Bill Would Make California Only State to Require Bike Helmets For Adults

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Bicyclists along the Embarcadero in 2014.  (Jeremy Raff/KQED)

Adults bicyclists in California would all have to wear helmets under a bill from state Sen. Carol Liu (D-La Cañada Flintridge). If passed, California would become the only state with a mandatory helmet law for riders 18 and older.

The bill  would also require adults to wear reflective clothing at night, and it calls for anyone under 18 to wear a mandatory helmet while skateboarding or rollerskating.

The fine for a violation would be $25.

Since 1994, California has required bike helmets for children and teens under 18. All told, 21 states and the District of Columbia require helmets for youth bicyclists.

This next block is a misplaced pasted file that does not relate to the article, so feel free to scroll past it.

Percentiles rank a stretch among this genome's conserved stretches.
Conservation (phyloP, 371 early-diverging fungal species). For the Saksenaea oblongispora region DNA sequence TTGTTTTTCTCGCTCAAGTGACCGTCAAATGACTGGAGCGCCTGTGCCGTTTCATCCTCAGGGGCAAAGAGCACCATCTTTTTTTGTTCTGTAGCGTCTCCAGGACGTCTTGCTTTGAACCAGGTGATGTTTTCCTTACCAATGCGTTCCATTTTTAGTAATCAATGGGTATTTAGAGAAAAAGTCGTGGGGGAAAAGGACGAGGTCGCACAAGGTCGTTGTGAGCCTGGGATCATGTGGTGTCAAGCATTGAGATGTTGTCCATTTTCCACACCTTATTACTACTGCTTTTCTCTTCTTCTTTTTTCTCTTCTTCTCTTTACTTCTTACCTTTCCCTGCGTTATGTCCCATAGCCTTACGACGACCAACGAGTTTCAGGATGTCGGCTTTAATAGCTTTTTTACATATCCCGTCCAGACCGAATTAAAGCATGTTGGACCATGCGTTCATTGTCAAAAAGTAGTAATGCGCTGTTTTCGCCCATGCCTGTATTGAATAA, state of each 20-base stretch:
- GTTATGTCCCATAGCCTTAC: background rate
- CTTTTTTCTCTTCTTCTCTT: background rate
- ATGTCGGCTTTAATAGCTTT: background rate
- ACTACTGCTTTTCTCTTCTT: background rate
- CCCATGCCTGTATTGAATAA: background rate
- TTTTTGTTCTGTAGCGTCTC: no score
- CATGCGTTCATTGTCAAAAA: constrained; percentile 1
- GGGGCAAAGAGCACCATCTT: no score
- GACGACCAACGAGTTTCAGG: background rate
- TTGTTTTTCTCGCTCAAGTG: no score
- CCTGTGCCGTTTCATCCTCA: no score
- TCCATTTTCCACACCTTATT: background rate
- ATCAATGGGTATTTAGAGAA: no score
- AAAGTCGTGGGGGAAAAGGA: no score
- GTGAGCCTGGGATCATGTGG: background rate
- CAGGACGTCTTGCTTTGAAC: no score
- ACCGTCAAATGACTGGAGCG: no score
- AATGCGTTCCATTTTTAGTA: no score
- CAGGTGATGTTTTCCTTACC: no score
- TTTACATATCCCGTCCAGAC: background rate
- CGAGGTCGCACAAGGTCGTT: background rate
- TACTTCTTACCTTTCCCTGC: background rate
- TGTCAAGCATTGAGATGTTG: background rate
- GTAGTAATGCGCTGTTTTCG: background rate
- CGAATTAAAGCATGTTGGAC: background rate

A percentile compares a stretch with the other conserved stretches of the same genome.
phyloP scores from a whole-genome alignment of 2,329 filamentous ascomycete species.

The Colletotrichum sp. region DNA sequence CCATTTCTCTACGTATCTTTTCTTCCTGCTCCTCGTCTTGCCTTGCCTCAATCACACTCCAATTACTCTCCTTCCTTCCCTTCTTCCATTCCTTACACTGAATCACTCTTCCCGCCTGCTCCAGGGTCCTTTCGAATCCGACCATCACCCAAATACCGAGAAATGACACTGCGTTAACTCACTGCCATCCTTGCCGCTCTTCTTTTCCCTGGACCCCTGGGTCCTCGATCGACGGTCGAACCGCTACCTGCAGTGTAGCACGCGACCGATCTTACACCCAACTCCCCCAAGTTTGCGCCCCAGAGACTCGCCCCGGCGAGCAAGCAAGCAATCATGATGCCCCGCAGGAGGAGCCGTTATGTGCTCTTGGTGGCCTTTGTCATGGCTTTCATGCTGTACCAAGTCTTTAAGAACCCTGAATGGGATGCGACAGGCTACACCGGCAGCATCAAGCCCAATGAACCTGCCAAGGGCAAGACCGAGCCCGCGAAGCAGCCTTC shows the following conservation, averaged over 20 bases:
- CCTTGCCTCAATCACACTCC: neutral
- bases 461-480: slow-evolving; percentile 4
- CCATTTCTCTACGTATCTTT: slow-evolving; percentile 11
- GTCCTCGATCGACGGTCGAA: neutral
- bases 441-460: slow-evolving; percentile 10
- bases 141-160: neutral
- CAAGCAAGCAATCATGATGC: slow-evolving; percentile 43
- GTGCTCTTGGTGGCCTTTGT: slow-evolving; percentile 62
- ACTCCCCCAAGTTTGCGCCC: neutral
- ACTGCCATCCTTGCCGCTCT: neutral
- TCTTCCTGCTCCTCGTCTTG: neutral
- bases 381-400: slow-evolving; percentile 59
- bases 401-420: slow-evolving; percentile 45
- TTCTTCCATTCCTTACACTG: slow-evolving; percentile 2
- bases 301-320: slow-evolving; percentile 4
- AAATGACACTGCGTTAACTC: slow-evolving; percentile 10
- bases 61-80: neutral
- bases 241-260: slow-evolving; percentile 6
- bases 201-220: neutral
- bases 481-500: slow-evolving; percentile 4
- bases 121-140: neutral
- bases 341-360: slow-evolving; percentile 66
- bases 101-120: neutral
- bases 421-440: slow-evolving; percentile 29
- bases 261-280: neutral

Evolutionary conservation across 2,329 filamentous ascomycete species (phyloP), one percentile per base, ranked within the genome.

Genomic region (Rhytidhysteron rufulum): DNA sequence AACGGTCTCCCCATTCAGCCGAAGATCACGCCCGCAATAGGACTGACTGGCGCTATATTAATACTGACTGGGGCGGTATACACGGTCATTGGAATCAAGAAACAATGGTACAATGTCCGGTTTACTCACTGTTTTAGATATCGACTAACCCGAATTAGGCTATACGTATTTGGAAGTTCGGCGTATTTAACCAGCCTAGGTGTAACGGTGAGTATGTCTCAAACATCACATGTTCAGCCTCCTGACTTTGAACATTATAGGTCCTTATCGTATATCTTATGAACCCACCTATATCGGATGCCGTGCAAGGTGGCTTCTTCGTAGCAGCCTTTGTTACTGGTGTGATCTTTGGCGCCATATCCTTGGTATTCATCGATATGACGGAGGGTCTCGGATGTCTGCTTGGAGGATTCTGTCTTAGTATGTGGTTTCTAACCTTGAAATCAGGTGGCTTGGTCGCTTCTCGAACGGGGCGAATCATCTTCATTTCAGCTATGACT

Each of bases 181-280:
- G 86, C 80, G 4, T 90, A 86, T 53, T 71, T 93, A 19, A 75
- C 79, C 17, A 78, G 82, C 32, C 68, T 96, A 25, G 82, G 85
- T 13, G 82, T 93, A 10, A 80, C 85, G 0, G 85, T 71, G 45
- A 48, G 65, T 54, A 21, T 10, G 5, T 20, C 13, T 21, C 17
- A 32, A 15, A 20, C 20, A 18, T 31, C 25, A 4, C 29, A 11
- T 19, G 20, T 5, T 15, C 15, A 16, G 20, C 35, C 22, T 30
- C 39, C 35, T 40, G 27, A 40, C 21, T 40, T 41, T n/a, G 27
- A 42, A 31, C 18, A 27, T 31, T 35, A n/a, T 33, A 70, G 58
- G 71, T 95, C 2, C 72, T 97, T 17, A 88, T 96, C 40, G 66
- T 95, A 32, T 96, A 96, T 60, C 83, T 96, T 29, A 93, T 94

"Any responsible bicycle rider should wear a helmet,” Liu said in a  statement last week announcing the adult helmet legislation.


Liu also cited a  2012 report by the National Conference of State Legislatures that said 91 percent of bicyclists killed in 2009 reportedly were not wearing helmets.

But Dave Snyder, with the California Bicycle Coalition, said that although Liu's intentions are good, her approach is wrongheaded.

"The only real way to really protect cyclists' heads is to make the streets safer, and to get more people out there bicycling," he said.

Snyder said bicycle ridership has doubled while injuries have declined.

"The few places that have mandated helmet wearing have seen a drop in bicycling. If we do that in California, we'll see the same thing."

The San Francisco Chronicle talked to some adult bike riders who had varying opinions on the proposed law, including one who was conflicted.  "My gut says to pass the law, but my mind says people should think for themselves," Kai Lyons, a 20-year-old jazz guitarist, told the paper.

The Sacramento Bee reported last week that Liu’s nephew was killed in 2004 by a drunken driver while riding his bike in Sonoma County. Alan Liu was wearing a helmet, the Bee said.